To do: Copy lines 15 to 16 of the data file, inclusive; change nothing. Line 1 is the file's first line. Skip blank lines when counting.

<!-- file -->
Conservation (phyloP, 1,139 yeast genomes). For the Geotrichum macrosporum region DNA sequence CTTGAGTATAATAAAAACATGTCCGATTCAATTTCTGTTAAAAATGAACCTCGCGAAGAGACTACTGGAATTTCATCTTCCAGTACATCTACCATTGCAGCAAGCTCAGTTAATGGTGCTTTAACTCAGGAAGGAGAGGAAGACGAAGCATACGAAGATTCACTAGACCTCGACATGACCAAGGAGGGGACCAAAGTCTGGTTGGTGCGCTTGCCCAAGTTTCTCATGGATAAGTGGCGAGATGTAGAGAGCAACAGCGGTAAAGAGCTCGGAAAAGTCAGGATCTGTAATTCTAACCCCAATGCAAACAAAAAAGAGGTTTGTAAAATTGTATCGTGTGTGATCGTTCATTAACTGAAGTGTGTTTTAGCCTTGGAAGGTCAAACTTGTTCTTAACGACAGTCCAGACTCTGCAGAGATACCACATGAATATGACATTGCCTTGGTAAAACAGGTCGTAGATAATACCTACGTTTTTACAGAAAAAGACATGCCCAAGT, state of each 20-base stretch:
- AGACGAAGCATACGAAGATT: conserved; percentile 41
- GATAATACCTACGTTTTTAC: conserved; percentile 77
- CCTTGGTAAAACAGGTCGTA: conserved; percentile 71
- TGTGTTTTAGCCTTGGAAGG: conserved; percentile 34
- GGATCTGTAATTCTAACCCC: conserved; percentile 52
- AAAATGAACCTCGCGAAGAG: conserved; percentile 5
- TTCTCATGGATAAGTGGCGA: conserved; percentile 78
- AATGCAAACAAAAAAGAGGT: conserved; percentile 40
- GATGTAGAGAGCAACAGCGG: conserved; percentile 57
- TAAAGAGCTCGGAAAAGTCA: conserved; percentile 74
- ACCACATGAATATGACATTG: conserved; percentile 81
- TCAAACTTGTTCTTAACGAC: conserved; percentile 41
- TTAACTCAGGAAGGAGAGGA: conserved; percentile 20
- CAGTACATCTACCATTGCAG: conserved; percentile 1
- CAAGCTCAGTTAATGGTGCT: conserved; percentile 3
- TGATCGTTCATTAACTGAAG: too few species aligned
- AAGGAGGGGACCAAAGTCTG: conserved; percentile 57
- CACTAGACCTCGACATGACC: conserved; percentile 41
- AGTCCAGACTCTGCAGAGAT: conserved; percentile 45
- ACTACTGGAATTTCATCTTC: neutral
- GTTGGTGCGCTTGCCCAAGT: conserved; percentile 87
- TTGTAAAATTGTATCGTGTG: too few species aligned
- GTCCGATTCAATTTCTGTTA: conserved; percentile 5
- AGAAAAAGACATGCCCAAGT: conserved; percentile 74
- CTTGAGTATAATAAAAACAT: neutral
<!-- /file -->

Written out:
- CAGTACATCTACCATTGCAG: conserved; percentile 1
- CAAGCTCAGTTAATGGTGCT: conserved; percentile 3